Over-the-counter (OTC) medications are nonprescription drug products approved by the U.S. Food and Drug Administration as safe and effective for use by the general public without seeking treatment by a healthcare professional.

As Figure 1 shows, US consumers spent $32.2 billion on OTCs in 2019. It is estimated that the US healthcare system saves $7 for every $1 spent on OTCs, which roughly translates to $225.4 billion saved by the US healthcare system in 2019 alone.

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Figure 1: US Consumer Perception and Use of Over-the-Counter (OTC) Medications

Studies have shown that consumers perceive OTCs to be normal, simple, and easy. In fact, 8 in 10 US adults use OTCs as a first response to minor ailments, and 9 in 10 believe OTCs are an important part of their overall family healthcare. Unfortunately, the rising usage rates of OTC medications is causing concern among public health officials.

Research shows this perception that OTC use is common and simple may lead consumers to overestimate the safety of these products. As new medications are made available for purchase without a prescription, it is becoming more and more difficult for healthcare providers to ensure patient safety. The scope of concern with respect to OTC medication use is underscored by 178,000 hospitalizations each year due to adverse drug events (ADEs) associated with OTC medications.

Older adults (65+), who represent 13% of the population, account for a full third of the OTC medication use in the United States as well as 61.5% of ADE-associated emergency department visits. As life expectancy lengthens and the proportion of older adults in the population increases, so does the need for interventions that help older adults use OTC medications safely and effectively.

Current Research on OTC Medication Misuse

Many of our projects have focused on preventing OTC medication misuse by community-dwelling older adults, a critical issue that had been left largely unaddressed.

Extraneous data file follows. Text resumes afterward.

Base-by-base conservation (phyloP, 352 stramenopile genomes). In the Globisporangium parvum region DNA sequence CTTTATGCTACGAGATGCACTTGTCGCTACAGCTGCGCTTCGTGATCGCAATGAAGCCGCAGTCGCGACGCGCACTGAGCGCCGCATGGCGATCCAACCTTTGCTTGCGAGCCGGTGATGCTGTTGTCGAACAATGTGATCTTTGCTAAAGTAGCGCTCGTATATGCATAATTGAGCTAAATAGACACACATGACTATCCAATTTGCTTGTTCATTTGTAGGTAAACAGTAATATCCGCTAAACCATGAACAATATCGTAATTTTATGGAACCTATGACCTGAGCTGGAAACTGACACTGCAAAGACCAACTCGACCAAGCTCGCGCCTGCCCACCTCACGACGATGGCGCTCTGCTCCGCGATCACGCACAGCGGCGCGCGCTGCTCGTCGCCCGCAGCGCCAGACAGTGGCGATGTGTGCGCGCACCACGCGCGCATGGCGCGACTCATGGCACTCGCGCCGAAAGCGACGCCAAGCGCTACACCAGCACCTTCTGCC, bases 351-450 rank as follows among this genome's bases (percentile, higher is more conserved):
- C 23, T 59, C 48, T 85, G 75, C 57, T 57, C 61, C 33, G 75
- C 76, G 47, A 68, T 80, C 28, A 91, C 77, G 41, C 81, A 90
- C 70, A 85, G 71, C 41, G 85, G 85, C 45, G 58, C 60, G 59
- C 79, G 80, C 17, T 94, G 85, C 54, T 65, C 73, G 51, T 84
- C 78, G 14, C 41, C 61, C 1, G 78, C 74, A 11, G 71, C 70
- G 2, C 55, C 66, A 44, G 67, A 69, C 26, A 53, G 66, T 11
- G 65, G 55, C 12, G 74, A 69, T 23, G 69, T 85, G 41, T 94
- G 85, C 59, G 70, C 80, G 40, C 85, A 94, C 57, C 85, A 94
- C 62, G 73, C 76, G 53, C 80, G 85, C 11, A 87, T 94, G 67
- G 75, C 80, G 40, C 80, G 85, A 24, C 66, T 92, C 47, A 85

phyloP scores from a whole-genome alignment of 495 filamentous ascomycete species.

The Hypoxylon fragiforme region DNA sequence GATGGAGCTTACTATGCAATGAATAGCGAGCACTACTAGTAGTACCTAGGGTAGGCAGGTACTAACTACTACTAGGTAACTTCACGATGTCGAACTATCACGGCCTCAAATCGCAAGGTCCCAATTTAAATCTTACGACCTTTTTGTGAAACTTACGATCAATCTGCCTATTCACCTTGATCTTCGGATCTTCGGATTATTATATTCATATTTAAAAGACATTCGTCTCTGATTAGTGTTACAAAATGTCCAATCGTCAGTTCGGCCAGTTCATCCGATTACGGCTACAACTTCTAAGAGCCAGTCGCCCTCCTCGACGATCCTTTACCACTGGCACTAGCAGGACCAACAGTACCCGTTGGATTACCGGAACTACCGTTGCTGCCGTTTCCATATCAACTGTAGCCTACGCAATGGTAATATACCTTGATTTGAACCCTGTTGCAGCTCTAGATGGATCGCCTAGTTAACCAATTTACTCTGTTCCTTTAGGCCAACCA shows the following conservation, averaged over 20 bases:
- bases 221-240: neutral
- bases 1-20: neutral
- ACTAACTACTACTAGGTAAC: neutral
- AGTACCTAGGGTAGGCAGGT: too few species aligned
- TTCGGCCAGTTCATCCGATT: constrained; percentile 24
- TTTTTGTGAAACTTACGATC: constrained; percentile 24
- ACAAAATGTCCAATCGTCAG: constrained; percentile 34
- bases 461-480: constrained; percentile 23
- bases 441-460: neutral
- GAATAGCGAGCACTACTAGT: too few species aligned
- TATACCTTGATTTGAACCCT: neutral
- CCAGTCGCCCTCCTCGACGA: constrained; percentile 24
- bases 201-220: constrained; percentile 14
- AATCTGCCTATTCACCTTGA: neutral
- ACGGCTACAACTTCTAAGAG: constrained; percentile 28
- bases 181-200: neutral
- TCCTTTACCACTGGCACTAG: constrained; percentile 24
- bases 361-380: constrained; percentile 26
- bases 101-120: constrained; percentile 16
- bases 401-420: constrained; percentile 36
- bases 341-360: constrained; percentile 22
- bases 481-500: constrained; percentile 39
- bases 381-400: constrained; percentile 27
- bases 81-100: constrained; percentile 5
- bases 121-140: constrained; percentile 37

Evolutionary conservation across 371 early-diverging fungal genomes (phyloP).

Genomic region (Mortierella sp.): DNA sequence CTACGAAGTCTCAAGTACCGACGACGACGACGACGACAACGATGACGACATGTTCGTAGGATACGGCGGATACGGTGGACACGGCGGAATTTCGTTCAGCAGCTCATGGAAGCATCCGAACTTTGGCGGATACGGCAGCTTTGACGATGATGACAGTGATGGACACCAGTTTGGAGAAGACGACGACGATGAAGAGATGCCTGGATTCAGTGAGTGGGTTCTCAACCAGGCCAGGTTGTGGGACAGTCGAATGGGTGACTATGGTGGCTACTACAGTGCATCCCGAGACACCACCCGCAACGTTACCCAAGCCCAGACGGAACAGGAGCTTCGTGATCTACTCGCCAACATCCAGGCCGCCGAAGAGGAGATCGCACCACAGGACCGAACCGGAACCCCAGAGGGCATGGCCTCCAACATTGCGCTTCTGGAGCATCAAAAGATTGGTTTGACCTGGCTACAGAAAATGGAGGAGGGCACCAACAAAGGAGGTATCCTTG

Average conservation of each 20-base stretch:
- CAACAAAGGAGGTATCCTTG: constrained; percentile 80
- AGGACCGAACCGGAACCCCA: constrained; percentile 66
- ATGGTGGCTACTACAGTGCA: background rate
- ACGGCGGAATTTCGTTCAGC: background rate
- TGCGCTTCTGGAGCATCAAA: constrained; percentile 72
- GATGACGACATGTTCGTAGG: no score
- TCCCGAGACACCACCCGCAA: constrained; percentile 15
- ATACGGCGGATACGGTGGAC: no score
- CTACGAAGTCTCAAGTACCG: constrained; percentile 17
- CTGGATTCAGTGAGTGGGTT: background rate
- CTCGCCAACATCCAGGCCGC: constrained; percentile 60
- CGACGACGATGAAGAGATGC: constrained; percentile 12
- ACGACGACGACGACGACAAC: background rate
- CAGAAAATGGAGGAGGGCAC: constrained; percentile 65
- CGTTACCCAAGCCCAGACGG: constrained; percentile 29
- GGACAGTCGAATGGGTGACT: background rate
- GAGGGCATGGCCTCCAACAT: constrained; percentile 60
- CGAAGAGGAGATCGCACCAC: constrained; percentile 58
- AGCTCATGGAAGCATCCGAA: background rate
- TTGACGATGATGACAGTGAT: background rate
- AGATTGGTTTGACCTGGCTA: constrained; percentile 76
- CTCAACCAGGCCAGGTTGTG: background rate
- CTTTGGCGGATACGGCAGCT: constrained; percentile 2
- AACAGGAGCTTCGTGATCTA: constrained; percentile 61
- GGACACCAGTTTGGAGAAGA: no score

Active grant

Effectiveness and Sustainment of a Tailored Over-the-Counter Medication Safety Intervention in Community Pharmacies

Past grant

Improving Over-the-Counter Medication Safety for Older Adults

Preliminary Studies

Our preliminary studies helped us to identify both pharmacist barriers (Figure 2) and older adult barriers (Figure 3) to safe over-the-counter medication selection in the community pharmacy.

Barriers graphics Fig 2, Fig 3

Grant information

2020: $1,491,590 “Effectiveness and Sustainment of a Tailored Over-the-Counter Medication Safety Intervention in Community Pharmacies”, AHRQ R18

2016: $1,500,000 “Improving Over-the-Counter Medication Safety for Older Adults” Award by the Agency for Healthcare Quality and Research, AHRQ R18

2014: $75,000 “Exploring Over the Counter Medication Safety in Older Adults” Award by the UW Institute for Clinical and Translational Research

2010: $12,500 “Appropriate Over-the-counter Medication Use in the Older Adult: Pharmacists’ Role in Reducing Harm” Award by the UW School of Pharmacy Research Innovations Award

2010: $311,250 “Applying a Human Factors Approach to Community Pharmacies: The First Step in Improving Medication Safety in Pharmacies” Award by the KL2 Scholars Career Development Program and UW ICTR (funded through an NIH CTSA)